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Violent crime statistics not relenting
New 10-year report by Nunavut's court highlights extremely high rates of assault

Peter Worden
Northern News Services
Published Monday, March 04, 2013

A Nunavut Court of Justice report documenting its activities over the past 10 years was released last week. While the court does annual reports, this report is the first to cover an entire decade.

"This report was sort of a way for the judiciary to get caught up on their direct reporting to the public," said Alison Hamer, a NCJ law clerk who helped with the report. "It's just meant to foster a greater understanding of the court system and promote the open courts principle required by the constitution."

The report, entitled Ingirranivut (Our Journey), shows a stark spike in assault rates in comparison to other provinces and territories. Nunavut maintains the highest assault rates - sexual and physical - as well as homicides and general violent crime - including all murders, assaults, firearm use and robberies - in all of Canada. While the number of criminal charges in 2012 (roughly 7,500) is slightly lower than last year and 2010, it is still nearly twice as high as recorded in 2001 (just over 4,000).

"The accelerating rate of violent crime and the rate of young lives taken by suicide in Nunavut, is telling us something about ourselves and our society. There is a message in these dark statistics for all of us, for any who would care to look," stated Justice Robert Kilpatrick, who initiated the report, in a 2011 open letter to Nunavummiut that was used to conclude the report.

The number of resident NCJ judges has also tripled to six today from two in 2000. For three years after Nunavut was created in 1999, the court was given only two justices to address the territory's needs, the report explained.

"As the volume of serious crime in Nunavut increased, the court was unable to address the sitting needs of the court with resident judges alone. Deputy judges from southern superior courts were called upon with increased frequency to assist the (court) in meeting its core responsibilities," read the report.

"The hard reality is this: all the judges, social workers, police, alcohol workers and mental health workers are powerless to turn back Nunavut's human tide of misery, unless there are also people who care," wrote Kilpatrick.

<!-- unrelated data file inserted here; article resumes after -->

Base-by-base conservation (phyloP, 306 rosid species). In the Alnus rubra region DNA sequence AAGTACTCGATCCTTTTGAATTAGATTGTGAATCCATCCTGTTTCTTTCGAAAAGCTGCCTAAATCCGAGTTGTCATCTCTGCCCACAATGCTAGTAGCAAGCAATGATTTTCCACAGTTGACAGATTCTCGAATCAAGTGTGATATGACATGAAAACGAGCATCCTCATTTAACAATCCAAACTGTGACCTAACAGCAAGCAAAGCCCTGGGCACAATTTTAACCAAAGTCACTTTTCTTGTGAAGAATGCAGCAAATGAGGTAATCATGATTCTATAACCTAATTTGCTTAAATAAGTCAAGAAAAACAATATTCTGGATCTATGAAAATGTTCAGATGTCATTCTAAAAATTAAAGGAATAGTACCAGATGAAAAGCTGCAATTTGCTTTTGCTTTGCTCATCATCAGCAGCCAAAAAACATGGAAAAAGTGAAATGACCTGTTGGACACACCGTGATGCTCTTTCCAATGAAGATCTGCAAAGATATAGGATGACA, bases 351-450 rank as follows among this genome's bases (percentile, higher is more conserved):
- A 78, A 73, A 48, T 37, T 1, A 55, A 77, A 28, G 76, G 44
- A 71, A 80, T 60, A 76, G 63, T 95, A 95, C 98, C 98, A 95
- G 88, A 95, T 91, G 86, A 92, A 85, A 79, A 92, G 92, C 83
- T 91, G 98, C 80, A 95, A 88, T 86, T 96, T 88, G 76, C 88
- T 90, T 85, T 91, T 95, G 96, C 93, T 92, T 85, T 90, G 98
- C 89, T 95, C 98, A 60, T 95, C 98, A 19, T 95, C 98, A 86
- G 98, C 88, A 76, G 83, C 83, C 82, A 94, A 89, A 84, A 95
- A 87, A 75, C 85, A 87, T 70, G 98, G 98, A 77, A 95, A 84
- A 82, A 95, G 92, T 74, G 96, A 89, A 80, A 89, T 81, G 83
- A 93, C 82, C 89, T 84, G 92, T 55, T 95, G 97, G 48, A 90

While the report calls for more crime prevention, more government programs and services such as suicide prevention "to address the growing crime and social dysfunction," Kilpatrick said real change must begin in the homes of Nunavummiut.

As the legislature sat Feb. 26, Nattilik MLA Jeannie Ugyuk stood to address Nunavut's high rates of spousal and partner violence against Inuit women.

"Too often, a woman is murdered in Nunavut by a partner or spouse," she said.

Nunavut News/North's request to speak with a social worker about these statistics, made with the Department Health and Social Services, was declined.

Fact file

Crime Statistics

- Nunavut's 2011 rate of 21 homicides per population of 100,000 (actual number of homicides in 2011 was seven; there were six in 2010) is the highest per capita in Canada by a wide margin. The national per-capita rate is 1.7 per 100,000 people.

- Over the last decade, Nunavut has had the highest annual per capita homicide rate at 13.6 of 100,000.

- Close to one-third (32 per cent) of all homicides in Nunavut since 2001 have been committed by the victim's spouse, and close to one-quarter (23 per cent) by another family member.

- Nunavut has the highest per capita rate of spousal homicide in the country.

- At one point in late 2011, the Nunavut Court of Justice had 16 open homicide files. In the previous three years, the RCMP had laid a total of 15 homicide charges.

- Iqaluit generates the highest per capita volume of charges in Nunavut.

Source: Statistics Canada/Ingirranivut

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